Today I will tackle a topic that new to intermediate software developers struggle with, that’s a concept of design principles,if you master the design principles it will greatly improve your productivity as a software developer.

I know in some large organisations I know there is a person responsible for implementing the design principles or enforce them or ensures that they are implemented during software development.

In the following weeks I will be covering a concept called the SOLID principles, covering one or two concept per week.

First let me define what solid principles are. SOLID is actually an acronym for

S-Single Responsibility Principle(SRP)

O-Open/Closed principle(OCP)

L-Liskov Substitution Principle(LSP)

I-Interface Segregation Principle(ISP)

D-Dependency Inversion Principle(DIP)

5 TOOLS AND TECHNOLOGIES EVERY DEVELOPER SHOULD MASTER

THE SINGLE RESPONSIBLE PRINCIPLE

singleresponsibilityprinciple
Single responsible principle

Robert “Uncle Bob” Martin in his book: Agile Principles Patterns and Principles in C# states:

“A class should have only one reason to change “

Like life if you focus on so many things you will fail, in the same way If a class has more than one responsibility, the responsibilities become coupled. Changes to one responsibility may impair or inhibit the class’s ability to meet the others. This kind of coupling leads to fragile designs that break in unexpected ways when changed.

Like in the image above,the pocket knife is a super knife it can do almost everything,but in the process of adding all the components that make it a super knife it has lost its real purpose that is being a pocket knife.

In the same way you can overload a class with a lot of functionality to a point that it loses its identity

Let me illustrate with a C# code example

The following C# example shows a class named “RectangleShape” that implements two methods, one that calculates its rectangle area and one that draws the rectangle. When the area calculation changes for some reason or the drawing method has to change, for example, another fill color is used, then the whole class is under change. Also if the properties are altered, it influences both methods. After a code change, the class must be tested as a whole again. There is clearly more than one reason to change this class.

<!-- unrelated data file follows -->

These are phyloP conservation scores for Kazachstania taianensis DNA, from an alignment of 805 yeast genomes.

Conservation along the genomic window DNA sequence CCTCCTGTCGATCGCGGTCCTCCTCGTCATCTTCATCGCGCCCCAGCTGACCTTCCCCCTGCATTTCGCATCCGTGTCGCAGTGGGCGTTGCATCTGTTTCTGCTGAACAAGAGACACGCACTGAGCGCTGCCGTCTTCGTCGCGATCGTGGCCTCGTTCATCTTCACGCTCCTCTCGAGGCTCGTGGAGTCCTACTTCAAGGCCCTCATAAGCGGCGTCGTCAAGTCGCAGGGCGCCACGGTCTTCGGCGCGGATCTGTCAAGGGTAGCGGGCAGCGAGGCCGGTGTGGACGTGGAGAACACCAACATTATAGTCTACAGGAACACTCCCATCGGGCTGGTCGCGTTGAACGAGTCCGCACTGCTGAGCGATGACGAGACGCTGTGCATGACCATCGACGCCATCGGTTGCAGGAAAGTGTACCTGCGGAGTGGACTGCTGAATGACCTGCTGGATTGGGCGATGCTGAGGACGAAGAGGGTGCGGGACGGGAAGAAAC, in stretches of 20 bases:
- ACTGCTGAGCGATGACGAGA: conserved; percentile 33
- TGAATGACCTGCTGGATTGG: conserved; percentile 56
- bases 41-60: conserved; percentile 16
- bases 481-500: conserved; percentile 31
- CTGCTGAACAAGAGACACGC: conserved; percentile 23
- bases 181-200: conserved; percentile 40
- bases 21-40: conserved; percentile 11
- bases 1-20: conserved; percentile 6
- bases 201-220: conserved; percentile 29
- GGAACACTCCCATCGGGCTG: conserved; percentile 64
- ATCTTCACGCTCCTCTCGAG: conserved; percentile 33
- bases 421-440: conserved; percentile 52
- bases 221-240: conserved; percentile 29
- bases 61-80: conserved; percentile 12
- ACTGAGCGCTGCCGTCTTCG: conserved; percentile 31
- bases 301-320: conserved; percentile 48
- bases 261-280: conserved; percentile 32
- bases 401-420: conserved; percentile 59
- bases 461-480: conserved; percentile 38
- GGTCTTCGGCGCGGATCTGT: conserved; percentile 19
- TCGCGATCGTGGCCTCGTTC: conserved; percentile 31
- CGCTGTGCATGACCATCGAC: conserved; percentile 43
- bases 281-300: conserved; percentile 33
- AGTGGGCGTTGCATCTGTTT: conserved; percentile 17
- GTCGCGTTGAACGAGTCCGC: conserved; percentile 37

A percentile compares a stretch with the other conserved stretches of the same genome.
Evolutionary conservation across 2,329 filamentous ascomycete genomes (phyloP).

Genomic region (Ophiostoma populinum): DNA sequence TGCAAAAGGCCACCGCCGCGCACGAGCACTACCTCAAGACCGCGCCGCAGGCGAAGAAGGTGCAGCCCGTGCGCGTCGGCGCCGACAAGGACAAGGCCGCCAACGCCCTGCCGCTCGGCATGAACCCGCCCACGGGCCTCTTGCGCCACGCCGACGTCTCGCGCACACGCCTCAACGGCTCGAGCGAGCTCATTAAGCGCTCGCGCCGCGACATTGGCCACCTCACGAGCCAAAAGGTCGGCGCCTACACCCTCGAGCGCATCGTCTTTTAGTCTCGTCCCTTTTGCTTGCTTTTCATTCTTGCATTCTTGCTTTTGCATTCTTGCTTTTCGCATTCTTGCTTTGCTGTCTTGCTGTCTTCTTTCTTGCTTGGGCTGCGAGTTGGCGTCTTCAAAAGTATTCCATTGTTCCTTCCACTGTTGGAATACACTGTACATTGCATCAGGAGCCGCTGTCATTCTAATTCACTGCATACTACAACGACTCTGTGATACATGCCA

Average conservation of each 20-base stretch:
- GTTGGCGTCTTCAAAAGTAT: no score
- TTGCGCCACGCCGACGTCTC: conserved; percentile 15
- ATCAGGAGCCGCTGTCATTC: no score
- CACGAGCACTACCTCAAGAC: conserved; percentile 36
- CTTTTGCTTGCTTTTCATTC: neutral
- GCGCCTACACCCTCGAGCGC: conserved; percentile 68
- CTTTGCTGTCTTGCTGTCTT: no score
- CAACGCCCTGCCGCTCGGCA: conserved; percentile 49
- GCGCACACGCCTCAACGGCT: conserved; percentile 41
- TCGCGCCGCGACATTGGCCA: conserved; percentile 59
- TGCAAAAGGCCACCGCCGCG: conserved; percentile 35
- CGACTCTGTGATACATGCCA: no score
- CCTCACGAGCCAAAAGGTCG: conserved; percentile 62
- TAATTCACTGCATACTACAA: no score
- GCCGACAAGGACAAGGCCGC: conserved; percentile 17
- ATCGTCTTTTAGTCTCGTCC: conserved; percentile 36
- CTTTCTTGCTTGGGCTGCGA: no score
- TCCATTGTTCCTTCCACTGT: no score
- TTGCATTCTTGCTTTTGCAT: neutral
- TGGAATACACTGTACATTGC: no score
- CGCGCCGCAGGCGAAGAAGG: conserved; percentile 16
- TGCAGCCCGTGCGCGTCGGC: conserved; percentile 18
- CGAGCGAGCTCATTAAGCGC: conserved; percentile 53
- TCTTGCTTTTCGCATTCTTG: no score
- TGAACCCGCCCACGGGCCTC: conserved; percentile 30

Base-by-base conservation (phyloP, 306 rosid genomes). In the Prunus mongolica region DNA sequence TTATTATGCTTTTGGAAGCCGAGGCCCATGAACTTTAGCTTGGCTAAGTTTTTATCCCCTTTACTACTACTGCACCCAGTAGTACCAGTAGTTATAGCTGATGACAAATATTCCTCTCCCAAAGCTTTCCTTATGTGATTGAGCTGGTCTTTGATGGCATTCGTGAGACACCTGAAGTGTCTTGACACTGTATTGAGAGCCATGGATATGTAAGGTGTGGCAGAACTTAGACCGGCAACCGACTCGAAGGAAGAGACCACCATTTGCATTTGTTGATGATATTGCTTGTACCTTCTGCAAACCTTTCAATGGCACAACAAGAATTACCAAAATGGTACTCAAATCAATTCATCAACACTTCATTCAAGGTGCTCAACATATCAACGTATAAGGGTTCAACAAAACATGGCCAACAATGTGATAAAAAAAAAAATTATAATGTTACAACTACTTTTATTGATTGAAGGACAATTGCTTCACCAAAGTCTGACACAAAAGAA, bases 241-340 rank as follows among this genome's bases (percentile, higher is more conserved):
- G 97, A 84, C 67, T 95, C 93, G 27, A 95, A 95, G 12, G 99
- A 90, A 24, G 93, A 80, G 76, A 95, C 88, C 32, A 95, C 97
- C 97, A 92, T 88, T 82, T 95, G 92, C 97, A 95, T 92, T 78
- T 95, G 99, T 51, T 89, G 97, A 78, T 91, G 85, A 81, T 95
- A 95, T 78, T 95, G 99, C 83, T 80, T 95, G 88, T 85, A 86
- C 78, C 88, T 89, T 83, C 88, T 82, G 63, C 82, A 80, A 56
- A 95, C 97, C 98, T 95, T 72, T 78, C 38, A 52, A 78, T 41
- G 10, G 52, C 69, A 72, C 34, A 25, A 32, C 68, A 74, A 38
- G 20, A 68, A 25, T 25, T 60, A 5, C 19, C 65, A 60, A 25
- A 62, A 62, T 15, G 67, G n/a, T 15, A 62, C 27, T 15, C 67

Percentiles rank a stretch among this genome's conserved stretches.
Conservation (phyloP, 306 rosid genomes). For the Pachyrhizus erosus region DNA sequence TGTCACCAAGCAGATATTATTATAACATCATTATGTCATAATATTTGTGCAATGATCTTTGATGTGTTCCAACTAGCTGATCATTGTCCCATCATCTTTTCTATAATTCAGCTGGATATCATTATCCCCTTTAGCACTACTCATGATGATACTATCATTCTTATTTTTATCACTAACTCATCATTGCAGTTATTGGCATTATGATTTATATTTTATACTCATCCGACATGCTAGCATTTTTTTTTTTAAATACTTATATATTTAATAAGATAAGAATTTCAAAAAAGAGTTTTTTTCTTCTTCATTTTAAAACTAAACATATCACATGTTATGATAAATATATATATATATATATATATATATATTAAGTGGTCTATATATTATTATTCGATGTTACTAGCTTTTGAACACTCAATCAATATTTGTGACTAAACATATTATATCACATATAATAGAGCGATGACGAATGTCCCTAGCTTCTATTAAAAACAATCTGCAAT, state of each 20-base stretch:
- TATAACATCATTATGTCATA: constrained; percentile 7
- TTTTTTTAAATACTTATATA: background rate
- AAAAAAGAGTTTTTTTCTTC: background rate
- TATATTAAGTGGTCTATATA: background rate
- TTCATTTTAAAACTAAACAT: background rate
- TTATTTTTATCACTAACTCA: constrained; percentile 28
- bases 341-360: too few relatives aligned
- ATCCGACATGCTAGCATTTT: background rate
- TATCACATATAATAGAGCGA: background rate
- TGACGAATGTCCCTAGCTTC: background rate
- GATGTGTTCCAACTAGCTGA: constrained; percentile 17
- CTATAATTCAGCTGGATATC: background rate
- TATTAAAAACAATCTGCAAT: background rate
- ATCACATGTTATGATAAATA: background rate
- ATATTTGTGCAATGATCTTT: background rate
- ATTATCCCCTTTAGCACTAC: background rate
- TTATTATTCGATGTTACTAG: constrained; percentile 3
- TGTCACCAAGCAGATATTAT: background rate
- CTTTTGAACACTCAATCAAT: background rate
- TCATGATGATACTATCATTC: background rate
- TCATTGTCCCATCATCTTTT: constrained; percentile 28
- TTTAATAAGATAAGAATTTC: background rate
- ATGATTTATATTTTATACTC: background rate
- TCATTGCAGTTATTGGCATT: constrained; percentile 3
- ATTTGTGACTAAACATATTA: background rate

Problem

/// <summary>
/// Class calculates the area and can also draw it on a windows form object.
/// </summary>

    public class RectangleShape
    {
        public int Height{ get; set; }
        public int Width { get; set; }
 
        public int Area()
        {
            return Width * Height;
        }
 
        public void Draw(Form form)
        {
            SolidBrush myBrush = new SolidBrush(System.Drawing.Color.Red);
            Graphics formGraphics = form.CreateGraphics();
            formGraphics.FillRectangle(myBrush, new Rectangle(0, 0, Width, Height);
        }
    }

Typically, the above class is used by consuming client classes like these:

/// <summary>
/// Consumes the RectangleShape */
/// </summary>
    public class GeometricsCalculator
    {
        public void CalculateArea(RectangleShape rectangleShape)
        {
            int area = rectangleShape.Area();
        }
    }   


/// <summary>
//// Consumes the RectangleShape */
/// </summary>
    public class GraphicsManager
    {
        public Form form {get;set;}

        public void DrawOnScreen(RectangleShape rectangleShape)
        {
            rectangleShape.Draw(form);
        }
    }

Solution

The next classes show how to separate the different responsibilities. Basic coding is used not taking other SOLID principles into account. It only just shows how to deal with the SRP principle. The RectangleDraw class consumes now a RectangleShape instance and a Form object.

/// <summary>
/// Class calculates the rectangle's area.
/// </summary>
    public class RectangleShape
    {
        public int Height { get; set; }
        public int Width { get; set; }

        public int Area()
        {
            return Width * Height;
        }
    }

/// <summary>
/// Class draws a rectangle on a windows form object.
/// </summary>
    public class RectangleDraw
    {
        public void Draw(Form form, RectangleShape rectangleShape)
        {
            SolidBrush myBrush = new SolidBrush(System.Drawing.Color.Red);
            Graphics formGraphics = form.CreateGraphics();
            formGraphics.FillRectangle(myBrush, 
            new Rectangle(0, 0, rectangleShape.Width,rectangleShape.Height));
        }
    }

The following code shows how to consume both classes:

/// <summary>
/// Consumes the RectangleShape */
/// </summary>
    public class GeometricsCalculator
    {
        public void CalculateArea(RectangleShape rectangleShape)
        {
            int area = rectangleShape.Area();
        }
    }

/// <summary>
/// Consumes the RectangleDraw and RectangleShape */
/// </summary>
    public class GraphicsManager
    {
        public Form form { get; set; }
        
        public void DrawOnScreen(RectangleDraw rectangleDraw, RectangleShape rectangleShape)
        {
            rectangleDraw.Draw(form, rectangleShape);
        }
    }

Before i wrap up for today let me point out the advantages:

Major benefits of this pattern are

  • Code complexity is reduced by being more explicit and straightforward

  • Loose coupling

  • Improved readability

 

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